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Meet the Speedkore carbon fiber Demon

by Patrick Rall on

The carbon fiber experts at Speedkore made big news at last year’s SEMA Show when they brought out a Dodge Challenger SRT Hellcat with a body made entirely from the lightweight material. This year, they went beyond that — bringing a carbon fiber-bodied 2018 Dodge Challenger SRT Demon.

If the Speedkore 2018 Dodge Challenger SRT Demon was completely painted a factory color, even the most devout Mopar fans might not recognize anything different. The form of the car itself is identical to a production Demon, but rather than steel, aluminum and the plastic composites, the body of this Demon is entirely comprised of carbon fiber — including the rear quarter panels, the roof, the doors – everything.

This conversion to the complete carbon fiber body gives the 2018 Dodge Challenger SRT Demon a wicked-cool look, but more importantly, it cuts unnecessary weight from the body. The Speedkore Demon is roughly 250 pounds lighter than the normal production Demon, cutting it from 4,200 pounds (not including the driver) to just under 4,000 pounds.

Based on the common conversion that each 100 pounds cut from a drag car leads to a tenth of a second off of the elapsed time, 250 lb would (in theory – this is not an exact science) lead to an ET that is a quarter of a second quicker than the stock Demon in the quarter mile. Based on the official quarter mile time of 9.65, the Speedkore Demon could be capable of getting down around the 9.40 mark.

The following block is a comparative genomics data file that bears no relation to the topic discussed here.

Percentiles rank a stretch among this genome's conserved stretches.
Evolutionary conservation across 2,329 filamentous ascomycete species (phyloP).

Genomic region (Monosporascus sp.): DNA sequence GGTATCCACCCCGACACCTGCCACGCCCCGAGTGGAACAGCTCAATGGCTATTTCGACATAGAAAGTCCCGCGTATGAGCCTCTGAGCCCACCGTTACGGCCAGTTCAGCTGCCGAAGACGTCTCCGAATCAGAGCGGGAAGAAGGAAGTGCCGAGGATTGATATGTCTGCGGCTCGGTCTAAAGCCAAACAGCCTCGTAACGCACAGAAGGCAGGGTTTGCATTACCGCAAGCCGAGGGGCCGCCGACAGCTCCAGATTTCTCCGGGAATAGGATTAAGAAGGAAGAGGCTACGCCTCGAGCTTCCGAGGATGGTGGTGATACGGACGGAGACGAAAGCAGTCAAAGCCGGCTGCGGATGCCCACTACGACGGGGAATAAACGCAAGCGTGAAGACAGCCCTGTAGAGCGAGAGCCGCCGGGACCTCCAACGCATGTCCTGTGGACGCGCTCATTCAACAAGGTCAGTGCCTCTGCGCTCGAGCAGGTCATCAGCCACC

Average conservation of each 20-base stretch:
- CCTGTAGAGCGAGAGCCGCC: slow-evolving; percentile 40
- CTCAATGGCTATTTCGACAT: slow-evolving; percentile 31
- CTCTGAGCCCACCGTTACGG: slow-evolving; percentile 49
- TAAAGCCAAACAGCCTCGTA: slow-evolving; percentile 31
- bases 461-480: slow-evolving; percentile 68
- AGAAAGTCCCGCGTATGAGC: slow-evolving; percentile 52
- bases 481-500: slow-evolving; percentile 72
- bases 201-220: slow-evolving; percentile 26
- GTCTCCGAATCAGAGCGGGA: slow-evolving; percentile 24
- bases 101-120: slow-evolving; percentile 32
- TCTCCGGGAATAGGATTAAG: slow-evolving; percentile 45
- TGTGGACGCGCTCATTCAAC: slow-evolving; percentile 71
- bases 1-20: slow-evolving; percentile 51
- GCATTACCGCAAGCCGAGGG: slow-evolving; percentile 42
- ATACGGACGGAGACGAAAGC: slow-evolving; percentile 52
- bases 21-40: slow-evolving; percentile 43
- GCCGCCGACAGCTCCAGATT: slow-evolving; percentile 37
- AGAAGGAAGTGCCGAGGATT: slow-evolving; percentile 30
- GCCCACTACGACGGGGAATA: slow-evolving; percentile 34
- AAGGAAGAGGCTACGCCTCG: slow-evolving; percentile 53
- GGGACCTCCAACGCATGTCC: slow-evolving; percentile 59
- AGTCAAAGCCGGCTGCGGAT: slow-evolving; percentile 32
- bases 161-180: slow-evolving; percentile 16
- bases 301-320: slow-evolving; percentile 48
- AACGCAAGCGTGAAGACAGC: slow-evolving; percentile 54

The Speedkore carbon fiber body looks great and it cuts 250 pounds from the 2018 Dodge Challenger SRT Demon, but it doesn’t come cheap. The full package, with installation, costs $70,000, while the custom paint job tacks on another $20,000. Still, for the deep-pocketed 2018 Demon buyer who wants to have an even lighter 840 hp Challenger, this is surely the most eye-catching way to cut 250 lb from your new Mopar muscle car.

Patrick Rall was raised a Mopar boy, spending years racing a Dodge Mirada while working his way through college. After spending a few years post-college in the tax accounting field, Patrick made the jump to the world of journalism and his work has been published in magazines and websites around the world.


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